D.C. couple plans to buy, restore and live in estate; proceeds pay down wastewater debt
The town of Washington has found buyers for its Avon Hall estate who intend to fix it up, in a historically sensitive manner that is not new to them — and to live there, and to even invite the rest of us over at some point.
Not surprisingly, since the town has been unable to execute a plan to monetize the former Carrigan family estate since buying it a decade ago and placing its new wastewater treatment plant on a small section of it, the announcement generated a good bit of applause.
At the town council’s regular monthly session Monday night, in fact, spontaneous applause from the two dozen in attendance erupted at least four times after Mayor John Sullivan introduced the buyers — Bill Fischer and Drew Mitchell, a D.C. couple who have already handed the town a $50,000 deposit and signed a contract, without contingencies, promising to pay $750,000 for the nine-acre portion of the estate containing the main house and its iconic pond.
The potential sale addresses several recent town problems, Mayor John Sullivan pointed out later, including the town’s ability to pay down the debt on the six-year-old wastewater system, which totals $178,000 a year (toward which the proceeds of this sale would be specifically earmarked, Sullivan said); and the town’s retention of a commercial/residential lot at the corner of Leggett Lane plus some three acres along the western edge of the estate, for possible new development.
Although it had considered developing the entire tract into some kind of mixed-density residential district, as recommended by its Avon Hall Study Group last winter, the council rejected that idea in January and said it would offer the tract for sale as a single property. Apparently Fischer and Mitchell appeared on the scene shortly after that decision.
Other than town attorney John Bennett, council member Gary Aichele (who headed up the Avon Hall Study Group formed two years ago) and himself, Sullivan said at the start of the meeting, “everyone is going to be learning of this agreement tonight at the same time, in the same place.” Other than Bennett’s negotiations over the last three months with Fischer and Mitchell and their real estate agent, Alan Zuschlag (a process, as Bennett pointed out, state law allows to be conducted in private), “this whole process has been a very public process.”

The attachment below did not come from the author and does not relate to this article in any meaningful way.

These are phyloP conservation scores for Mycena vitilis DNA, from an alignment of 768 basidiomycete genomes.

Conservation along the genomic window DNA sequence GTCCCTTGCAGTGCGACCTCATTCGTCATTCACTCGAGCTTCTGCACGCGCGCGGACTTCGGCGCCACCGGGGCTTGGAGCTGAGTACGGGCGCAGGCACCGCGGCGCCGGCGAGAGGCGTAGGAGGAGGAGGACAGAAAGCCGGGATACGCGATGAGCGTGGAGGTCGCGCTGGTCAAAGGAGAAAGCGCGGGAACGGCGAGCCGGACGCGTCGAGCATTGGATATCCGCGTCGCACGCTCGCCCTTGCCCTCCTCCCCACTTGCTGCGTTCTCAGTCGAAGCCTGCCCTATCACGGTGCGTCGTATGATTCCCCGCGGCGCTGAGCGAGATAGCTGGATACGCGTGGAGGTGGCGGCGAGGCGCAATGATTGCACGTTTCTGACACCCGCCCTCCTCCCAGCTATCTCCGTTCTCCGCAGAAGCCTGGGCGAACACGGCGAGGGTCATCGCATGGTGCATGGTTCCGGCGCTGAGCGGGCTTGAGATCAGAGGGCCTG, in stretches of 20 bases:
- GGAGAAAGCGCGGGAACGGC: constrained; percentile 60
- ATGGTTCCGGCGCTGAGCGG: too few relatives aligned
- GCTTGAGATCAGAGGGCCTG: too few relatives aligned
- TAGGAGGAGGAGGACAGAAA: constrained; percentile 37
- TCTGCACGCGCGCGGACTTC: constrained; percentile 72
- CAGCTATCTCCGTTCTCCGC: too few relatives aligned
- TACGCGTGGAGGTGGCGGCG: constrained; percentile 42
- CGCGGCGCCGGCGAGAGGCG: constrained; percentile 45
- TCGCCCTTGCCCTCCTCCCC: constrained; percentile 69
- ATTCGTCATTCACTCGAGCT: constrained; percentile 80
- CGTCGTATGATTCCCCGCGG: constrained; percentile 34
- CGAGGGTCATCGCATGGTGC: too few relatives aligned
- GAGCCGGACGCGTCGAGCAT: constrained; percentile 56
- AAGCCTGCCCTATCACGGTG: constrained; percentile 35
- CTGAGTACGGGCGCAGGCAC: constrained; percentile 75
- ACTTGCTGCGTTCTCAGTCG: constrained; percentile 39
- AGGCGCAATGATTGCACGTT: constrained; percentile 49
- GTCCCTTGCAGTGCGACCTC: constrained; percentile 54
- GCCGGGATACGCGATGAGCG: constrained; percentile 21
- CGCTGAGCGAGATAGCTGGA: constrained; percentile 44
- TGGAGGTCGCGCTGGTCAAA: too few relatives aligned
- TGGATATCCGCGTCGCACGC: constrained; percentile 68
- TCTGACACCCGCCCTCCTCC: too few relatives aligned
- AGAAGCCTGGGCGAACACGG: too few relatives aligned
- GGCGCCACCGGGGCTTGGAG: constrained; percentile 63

The council scheduled a joint council/planning commission meeting for 7 p.m. June 13, at which time both bodies will host a public hearing on the sale agreement, which divides the nine acres into a large (7.5-acre) lot including the main house, pond and gardens, and a smaller (1.5-acre) lot along Leggett Lane.
Fischer, a government contractor who specializes in cybersecurity, and Mitchell, founder and CEO of D.C.’s Fathom Creative, an established marketing and branding agency, submitted a 10-page “Proposal to Purchase” during the negotiations, outlining their plans for (and experience in) preserving a historical structure. (That experience includes the 9,000-square-foot, three-story brick Victorian structure in D.C.’s Logan Circle neighborhood, where they live and where Fathom Creative is based, and where local nonprofits are often given use of the large, open, second-floor “gallery” and adjoining rooftop deck for meetings and fundraisers.)
“. . . unlike manor homes in other parts of the county,” they wrote in their purchase proposal, “Avon Hall has been and would remain and intimate part of life in Washington. In order to flourish, Avon Hall needs to be lived in, not just looked upon. It should be more than a home for us but also a place of belonging for neighbors and friends, now and in the future.
“Although it would be impossible to fill Mr. and Mrs. Carrigan’s shoes,” it added, “we will do our best to carry on their legacy by being highly active in the community, throwing open Avon Hall’s doors and lawns for a variety of community events, and spending the rest of our lives helping Washington continue to maximize its potential.”
“I have to say, I think this is a good outcome,” said Sullivan later. “These prospective owners are clearly passionate about the place, and have a dream for what to do with the property that is consistent with what, as we found in the last two years of study, most people in the town and the county seem to want.”